“Ethan. Ethan Moodie.” “Moodie,” he repeated carefully. Yes, of course! How could he have forgotten? Ethan and Colin—the brothers Moodie. A wash of grief replaced his anxiety as his brother’s image breached his mental defenses and flashed before him. “Ye promised!” Colin’s voice shrieked with anguish and betrayal. “Ye failed us!” Moodie closed his eyes to banish the ghosts. As if she could sense that he needed reprieve, Soncerae reached toward him again. “Ethan, be easy. In truth, the past is behind ye. Think on yer future now.” He nodded, though there would be little future for him, other than a mission he was destined to fail. “Aye, lass. And thank ye.” Soncerae’s smile was now animated with the hope of the young, her features almost angelic.

Moodie found himself smiling back. “Are ye ready for yer challenge, then?” Was he ready? Of course not. Damned be his pride, he had to confess he couldn’t do this! He had failed to be heroic for his own family. He would surely fail again… “Ethan?” Soni repeated, her enthusiasm no less dim for his hesitation. “Aye. Send me where ye will, I will do the deed. I will earn my revenge on Charles Stuart.” If only to keep from making a mush of myself before these blokes. The uncle cleared his throat and the lass glanced his way. After she gave her head a single shake, the man nodded and relaxed his stance. “Before ye go, Ethan Moodie,” said the wee witch, “I want to remind ye that ye have been courageous. Ye have been loving. Ye can be both again. And ye can be depended upon. Ye’re no fraud, my friend, no matter how ye remember the past.

” Moodie blinked at her. How much could she ken about his history? His family? He narrowed his eyes and opened his mouth to ask her just that, but before he could utter a word Culloden Moor was swept out of his vision. On instinct, he threw his arms out to his sides to keep his balance as the ground disappeared from beneath his feet—balance he’d never needed as a ghostie! God’s teeth, I am alive again! Clouds swirled around him, thick and spiky with ice crystals. Cold! I can feel the bloody cold! It had been so long, he barely recognized what was happening to him. He breathed in deeply and relished the feel of moisture settling in his lungs. There was nothing more satisfying than the bracing chill of the Scottish Highlands. Moodie smiled at the luxury of dew kissing the skin between his fingers. How many hundreds of times had he wished he could wash his hands at the Well of the Dead? He blinked rapidly as his eyes were forced to adjust to the change from night to day. Of a sudden, his feet touched down on soft grass. The weight of a living body rested on those feet! The clouds lifted slightly, then descended again, this time tasting of salt and sea. After nigh on three hundred years, he was no longer in the fields of Culloden Moor. Instead, he stood on an island. He turned to find brutal waves crashing against short rocky cliffs, thrown by a monstrous storm. Though he knew not which way his duty lay, he knew enough to put distance between himself and nature’s fury. Rain pelted his head like the beaks of angry guillemots.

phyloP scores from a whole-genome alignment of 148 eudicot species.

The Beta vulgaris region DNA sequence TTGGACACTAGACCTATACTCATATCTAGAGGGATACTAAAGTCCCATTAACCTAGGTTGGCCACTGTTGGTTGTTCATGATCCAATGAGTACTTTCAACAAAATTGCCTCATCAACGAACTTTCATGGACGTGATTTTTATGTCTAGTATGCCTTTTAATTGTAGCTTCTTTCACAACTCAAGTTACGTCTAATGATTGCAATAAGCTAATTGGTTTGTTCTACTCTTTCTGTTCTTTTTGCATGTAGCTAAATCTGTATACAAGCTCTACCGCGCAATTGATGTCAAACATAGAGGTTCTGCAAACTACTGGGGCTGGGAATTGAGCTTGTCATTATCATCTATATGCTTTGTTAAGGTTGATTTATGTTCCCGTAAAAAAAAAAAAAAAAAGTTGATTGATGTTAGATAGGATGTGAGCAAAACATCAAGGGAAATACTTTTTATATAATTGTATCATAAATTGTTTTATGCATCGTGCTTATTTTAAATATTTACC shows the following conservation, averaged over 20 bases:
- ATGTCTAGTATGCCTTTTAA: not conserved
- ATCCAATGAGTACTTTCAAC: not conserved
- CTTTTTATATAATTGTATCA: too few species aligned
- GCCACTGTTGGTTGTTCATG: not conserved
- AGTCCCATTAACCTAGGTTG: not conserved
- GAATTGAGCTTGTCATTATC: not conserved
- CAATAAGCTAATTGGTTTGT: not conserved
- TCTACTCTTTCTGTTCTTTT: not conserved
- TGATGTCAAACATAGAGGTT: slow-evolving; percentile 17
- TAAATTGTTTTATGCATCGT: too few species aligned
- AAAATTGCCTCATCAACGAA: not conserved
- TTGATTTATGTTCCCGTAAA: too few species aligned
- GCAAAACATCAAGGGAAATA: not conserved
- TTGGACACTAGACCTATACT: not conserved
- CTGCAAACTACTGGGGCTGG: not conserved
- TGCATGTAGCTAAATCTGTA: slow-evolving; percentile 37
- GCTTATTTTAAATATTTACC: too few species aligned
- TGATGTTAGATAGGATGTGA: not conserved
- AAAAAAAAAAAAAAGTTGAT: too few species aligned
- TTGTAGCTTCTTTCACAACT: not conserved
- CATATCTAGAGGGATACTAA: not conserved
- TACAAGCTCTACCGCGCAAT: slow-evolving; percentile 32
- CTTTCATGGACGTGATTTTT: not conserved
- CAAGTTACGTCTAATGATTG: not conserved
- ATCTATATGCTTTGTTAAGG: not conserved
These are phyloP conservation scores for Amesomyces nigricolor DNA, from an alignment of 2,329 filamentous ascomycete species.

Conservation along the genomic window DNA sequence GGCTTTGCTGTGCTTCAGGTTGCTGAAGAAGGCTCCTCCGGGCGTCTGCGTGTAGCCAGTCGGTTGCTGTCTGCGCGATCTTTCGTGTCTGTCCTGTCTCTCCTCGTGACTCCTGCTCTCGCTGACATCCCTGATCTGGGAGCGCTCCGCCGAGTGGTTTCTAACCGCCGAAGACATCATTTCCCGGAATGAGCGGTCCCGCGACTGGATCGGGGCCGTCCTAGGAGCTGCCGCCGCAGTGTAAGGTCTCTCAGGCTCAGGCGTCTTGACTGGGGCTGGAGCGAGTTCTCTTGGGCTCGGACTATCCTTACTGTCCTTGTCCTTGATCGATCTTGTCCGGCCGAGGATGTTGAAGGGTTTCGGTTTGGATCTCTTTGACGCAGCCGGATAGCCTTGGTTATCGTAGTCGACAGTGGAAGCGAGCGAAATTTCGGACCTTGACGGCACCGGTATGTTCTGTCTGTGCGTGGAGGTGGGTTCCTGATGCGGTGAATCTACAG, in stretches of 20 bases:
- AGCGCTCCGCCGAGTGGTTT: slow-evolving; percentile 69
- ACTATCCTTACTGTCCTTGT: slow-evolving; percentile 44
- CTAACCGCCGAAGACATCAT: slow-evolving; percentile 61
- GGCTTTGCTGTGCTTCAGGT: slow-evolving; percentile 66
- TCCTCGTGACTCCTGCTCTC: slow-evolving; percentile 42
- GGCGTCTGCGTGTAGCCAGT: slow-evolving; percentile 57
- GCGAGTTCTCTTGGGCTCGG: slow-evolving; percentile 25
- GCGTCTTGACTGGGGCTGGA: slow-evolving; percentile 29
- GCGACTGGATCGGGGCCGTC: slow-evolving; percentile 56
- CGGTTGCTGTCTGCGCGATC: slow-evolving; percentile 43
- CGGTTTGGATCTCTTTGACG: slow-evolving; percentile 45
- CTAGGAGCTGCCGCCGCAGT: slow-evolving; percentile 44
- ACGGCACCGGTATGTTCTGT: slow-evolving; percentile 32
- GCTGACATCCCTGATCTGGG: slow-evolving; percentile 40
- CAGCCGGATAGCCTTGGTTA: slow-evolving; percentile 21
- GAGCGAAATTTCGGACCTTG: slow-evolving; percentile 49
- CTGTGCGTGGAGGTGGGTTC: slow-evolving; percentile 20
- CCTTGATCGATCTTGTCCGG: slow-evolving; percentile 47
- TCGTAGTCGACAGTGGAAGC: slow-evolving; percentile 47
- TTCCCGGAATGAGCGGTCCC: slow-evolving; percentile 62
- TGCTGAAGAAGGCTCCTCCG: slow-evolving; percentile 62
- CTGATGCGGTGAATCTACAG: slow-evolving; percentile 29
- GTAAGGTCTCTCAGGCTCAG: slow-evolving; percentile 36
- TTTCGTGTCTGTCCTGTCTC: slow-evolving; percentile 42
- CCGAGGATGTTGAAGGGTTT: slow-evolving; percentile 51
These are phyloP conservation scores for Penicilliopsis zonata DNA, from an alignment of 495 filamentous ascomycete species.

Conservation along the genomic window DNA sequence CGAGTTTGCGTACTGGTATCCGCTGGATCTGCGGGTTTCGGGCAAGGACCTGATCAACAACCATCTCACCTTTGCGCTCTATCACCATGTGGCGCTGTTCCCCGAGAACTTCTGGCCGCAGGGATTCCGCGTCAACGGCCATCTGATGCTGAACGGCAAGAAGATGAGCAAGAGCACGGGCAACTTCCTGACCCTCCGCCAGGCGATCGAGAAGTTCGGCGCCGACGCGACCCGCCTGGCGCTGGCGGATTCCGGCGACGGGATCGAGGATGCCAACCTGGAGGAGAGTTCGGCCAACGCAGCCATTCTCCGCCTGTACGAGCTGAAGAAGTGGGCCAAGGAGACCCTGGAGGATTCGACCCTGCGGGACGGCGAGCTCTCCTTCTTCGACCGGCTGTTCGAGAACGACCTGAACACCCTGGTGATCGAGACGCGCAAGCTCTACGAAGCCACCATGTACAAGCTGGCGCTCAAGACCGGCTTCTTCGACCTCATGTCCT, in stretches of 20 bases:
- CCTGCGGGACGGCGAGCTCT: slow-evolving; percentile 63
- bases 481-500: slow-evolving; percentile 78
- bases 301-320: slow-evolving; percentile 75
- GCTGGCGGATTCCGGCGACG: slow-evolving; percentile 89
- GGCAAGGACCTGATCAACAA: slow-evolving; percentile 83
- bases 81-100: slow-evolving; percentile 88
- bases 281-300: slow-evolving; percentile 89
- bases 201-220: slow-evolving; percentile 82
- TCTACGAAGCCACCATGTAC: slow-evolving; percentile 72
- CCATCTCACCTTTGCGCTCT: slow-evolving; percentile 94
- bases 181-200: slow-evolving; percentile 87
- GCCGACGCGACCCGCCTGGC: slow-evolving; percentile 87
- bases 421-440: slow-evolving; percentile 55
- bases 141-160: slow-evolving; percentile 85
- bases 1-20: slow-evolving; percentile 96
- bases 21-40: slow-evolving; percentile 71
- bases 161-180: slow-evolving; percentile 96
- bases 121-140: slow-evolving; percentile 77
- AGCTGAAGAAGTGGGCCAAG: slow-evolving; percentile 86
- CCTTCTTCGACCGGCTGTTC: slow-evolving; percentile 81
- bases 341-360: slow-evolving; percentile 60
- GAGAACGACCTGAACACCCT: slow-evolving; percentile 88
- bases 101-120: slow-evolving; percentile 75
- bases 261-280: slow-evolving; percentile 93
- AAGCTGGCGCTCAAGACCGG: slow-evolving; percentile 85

He squinted to focus beyond the sheets of water and saw small forms—little more than dots—in the distance. Large stones? Or were they houses? A lighthouse off to the north blinked at him. Quiet and unfazed by the storm, it reminded him of the memorial cairn that watched over him and his comrades for the past hundred and forty years. He wondered if this lighthouse had as many secrets to keep… A flash and rumble overhead warned Moodie he was now susceptible to the elements, then those elements were unleashed upon him like a punishment. He hastened for the ruins, noted that at least one pile of rocks still boasted a roof, and veered toward it. With purpose in his stride, he moved forward, using his arm and tartan to shield his face from the wind and rain. He tried not to think ill of Soncerae as he trudged on. After all, if her aim had been off a bit, he might have been dropped into the drin


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Updated: 16 February 2021 — 11:28